The primary effect, he noted, is respiratory irritation. During the height of blooms, he said, hospital records show that 50% of patient visits were for respiratory distress.

A review of the records also found a 56% rise in cases of bronchitis; a 44% increase in asthma; and a 31% increase in pneumonia, according to a slide he showed the audience.

When the amount of red tide algae in the water reaches the level of 100,000 cells per liter or higher, he added, that is when fish begin dying and people get sick. The discoloration of the water is evident at that level, he noted.

However, periods when the algae is present at levels below 100,000 cells per liter also have increased “quite a bit” in frequency, Brand said.

Thus, even when fish are not dying, he stressed, the algae is present in the Gulf.

About 30 different species of fish absorb the brevetoxin, he continued. Research has shown that those species “all have sub-lethal concentrations of the brevetoxin in them.”

Mote Marine Laboratory staff members bring a deceased dolphin into Mote’s facilities on City Island in August 2018, so a necropsy can be performed to determine if red tide exposure caused the death. Photo by Connor Goulding of Mote Marine

Necropsies performed on dolphins that have died in the Gulf, Brand pointed out, also have provided evidence that the mammals were “packed full of brevetoxin.”

He said he believes those deaths were linked to the amount of fish the dolphins had eaten.

Additionally, Brand told the audience, he suspects that a documented, 40% increase in gastrointestinal problems in humans during red tide blooms is linked to people eating fish that have accumulated the brevetoxin.

The history and the science

Brand used more graphics as he talked about the geology of Florida, showing how water came to be channeled between two ridges — the Lake Wales Ridge and the Atlantic Coastal Ridge on the eastern side of the state. That water flowed as though it were in a trough, through the basins in that part of the state, as it made its way south to Florida Bay, Brand said.

After the last Ice Age, as the sea level rose and Florida became more humid and experienced more rainfall, he noted, the trough became a wetlands. The Everglades, which is about 5,000 years old, he added, is part of that wetlands.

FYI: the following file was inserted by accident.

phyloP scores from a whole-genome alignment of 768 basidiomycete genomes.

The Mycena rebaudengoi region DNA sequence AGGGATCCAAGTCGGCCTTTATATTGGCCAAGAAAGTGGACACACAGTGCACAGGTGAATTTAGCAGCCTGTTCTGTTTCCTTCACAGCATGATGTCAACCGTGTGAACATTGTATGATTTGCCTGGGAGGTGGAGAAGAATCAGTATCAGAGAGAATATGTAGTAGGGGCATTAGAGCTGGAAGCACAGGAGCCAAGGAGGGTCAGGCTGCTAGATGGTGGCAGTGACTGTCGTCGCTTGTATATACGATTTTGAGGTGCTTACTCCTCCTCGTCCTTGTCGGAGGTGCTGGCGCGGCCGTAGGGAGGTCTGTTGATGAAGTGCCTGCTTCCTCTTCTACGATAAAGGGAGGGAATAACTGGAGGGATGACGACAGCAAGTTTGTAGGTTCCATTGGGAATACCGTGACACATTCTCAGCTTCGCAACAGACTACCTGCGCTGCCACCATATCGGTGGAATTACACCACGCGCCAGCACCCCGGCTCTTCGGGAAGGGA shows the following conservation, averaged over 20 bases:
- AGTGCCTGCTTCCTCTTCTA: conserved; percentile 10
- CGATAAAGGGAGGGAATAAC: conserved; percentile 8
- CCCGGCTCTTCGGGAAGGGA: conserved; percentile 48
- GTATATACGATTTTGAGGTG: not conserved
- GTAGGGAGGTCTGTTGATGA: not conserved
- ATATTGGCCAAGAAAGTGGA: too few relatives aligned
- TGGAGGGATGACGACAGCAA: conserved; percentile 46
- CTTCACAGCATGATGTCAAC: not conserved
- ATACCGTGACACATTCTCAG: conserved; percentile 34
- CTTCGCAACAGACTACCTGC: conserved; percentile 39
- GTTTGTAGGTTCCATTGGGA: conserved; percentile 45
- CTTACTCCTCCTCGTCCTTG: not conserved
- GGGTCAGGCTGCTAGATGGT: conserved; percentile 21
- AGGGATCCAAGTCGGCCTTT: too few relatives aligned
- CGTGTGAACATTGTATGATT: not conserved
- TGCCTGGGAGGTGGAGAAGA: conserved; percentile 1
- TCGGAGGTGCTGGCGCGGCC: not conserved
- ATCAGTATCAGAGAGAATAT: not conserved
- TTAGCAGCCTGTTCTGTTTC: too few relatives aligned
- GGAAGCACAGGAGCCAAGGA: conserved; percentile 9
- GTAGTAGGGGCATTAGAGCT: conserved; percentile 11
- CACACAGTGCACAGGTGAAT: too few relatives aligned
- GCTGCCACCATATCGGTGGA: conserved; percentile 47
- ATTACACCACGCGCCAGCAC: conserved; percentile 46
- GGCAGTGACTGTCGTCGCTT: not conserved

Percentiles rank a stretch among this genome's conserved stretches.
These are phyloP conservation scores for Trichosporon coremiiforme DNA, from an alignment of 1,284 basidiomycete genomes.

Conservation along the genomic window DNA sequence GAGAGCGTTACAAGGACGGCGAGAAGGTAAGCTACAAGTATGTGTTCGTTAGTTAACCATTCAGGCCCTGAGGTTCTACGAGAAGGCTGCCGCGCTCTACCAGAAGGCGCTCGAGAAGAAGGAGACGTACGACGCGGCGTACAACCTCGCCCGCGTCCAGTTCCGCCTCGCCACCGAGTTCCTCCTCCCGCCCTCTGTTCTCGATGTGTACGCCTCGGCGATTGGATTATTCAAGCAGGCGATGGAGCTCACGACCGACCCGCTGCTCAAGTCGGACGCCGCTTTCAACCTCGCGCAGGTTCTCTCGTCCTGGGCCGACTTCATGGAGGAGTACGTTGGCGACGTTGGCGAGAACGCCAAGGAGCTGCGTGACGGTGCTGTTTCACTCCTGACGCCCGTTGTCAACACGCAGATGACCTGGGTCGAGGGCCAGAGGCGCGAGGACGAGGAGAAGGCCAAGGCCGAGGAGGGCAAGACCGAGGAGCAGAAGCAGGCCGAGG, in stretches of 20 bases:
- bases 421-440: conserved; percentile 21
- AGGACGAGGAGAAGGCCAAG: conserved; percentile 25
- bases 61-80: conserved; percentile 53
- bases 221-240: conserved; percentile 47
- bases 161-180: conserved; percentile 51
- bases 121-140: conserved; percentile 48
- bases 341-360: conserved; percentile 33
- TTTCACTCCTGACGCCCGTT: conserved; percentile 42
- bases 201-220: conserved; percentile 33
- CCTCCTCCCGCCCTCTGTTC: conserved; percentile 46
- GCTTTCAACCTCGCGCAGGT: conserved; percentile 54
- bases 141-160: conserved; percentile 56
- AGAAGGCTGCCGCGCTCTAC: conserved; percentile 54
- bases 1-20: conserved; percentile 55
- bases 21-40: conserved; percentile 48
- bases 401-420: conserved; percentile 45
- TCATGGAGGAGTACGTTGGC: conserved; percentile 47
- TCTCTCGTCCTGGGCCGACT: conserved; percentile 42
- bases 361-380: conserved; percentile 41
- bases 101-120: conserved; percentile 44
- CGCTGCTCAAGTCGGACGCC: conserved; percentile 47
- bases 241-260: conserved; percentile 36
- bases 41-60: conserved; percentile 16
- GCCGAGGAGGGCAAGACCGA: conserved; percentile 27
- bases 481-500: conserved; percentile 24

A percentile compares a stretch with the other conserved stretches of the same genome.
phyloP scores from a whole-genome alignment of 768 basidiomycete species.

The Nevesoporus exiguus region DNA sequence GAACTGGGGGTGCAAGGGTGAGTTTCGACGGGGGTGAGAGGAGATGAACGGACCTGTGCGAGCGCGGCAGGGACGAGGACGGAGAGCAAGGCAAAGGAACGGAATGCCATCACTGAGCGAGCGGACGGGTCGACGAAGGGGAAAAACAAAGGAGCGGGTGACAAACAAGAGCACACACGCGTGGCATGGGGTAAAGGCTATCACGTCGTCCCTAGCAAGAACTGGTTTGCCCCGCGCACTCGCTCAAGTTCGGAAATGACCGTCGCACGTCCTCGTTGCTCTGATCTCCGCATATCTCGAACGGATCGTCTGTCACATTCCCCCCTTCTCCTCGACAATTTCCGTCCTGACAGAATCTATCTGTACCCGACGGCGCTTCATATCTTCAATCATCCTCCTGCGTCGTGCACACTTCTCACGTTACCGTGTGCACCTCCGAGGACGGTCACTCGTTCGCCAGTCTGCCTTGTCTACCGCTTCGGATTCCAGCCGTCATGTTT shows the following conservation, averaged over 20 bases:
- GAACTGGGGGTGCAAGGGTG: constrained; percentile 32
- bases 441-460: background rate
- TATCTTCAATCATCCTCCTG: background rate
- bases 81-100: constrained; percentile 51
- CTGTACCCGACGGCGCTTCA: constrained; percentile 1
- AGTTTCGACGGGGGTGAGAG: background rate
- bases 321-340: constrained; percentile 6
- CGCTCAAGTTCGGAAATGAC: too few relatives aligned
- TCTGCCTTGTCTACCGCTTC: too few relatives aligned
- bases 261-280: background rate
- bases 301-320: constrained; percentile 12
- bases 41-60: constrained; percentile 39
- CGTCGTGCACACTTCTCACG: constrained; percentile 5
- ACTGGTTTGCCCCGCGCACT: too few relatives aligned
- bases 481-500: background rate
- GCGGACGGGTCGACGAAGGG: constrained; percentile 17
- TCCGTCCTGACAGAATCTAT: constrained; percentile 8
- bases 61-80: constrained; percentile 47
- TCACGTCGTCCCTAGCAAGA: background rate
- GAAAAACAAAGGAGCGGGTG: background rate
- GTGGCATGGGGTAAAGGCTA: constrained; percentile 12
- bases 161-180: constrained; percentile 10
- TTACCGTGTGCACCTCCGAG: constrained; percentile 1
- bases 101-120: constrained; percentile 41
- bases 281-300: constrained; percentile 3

Over time, he pointed out, all of the organic materials from plants built up into organic peat in that trough, which was “extremely rich in nitrogen.”

A map shows the Lake Wales Ridge, the Atlantic Coastal Ridge and other features of south Florida. Image from the U.S. Geological Survey Archive

Wetlands naturally trap the nitrogen and store it, he said.

When humans drained the wetlands — as they did with the northern third of the Everglades — that organic peat was exposed to the air, he continued; bacteria began attacking it and decomposing it. The nitrogen then was released.

Before the Everglades was drained, Brand said, the organic peat was up to 15 feet deep. “All that nitrogen just ran downstream.”

In 1959, Brand pointed out, as the Cuban Revolution was underway, the United States Government seemed unable to find a way to unseat Fidel Castro as the new leader, so the U.S. began focusing on how it could destroy the Cuban economy. That economy, he emphasized, was based largely on the cultivation of sugar cane.

The U.S. Government began subsidizing the sugar cane industry in South Florida, he said, which led to about a tenfold increase in the size of the crop.

Yet, even though the “huge drainage” of the Everglades occurred in the 1960s, Brand noted, the algal blooms did not start until the 1980s. “What happened? … To keep the sugar cane fields dry, you’ve got to pump out the water, just like The Netherlands.”

The U.S. Army Corps of Engineers (USACE) installed giant pumps and reversed the flow of water into Lake Okeechobee, Brand explained. Instead of water heading south, the water flowed from the lake into the Caloosahatchee and St. Lucie rivers.

However, the filing of lawsuits around 1980 forced the USACE to stop most of the back pumping, he said, leading to a “huge increase of water heading south.”

By the late 1980s, he said, the blue-green algal blooms began in Florida Bay.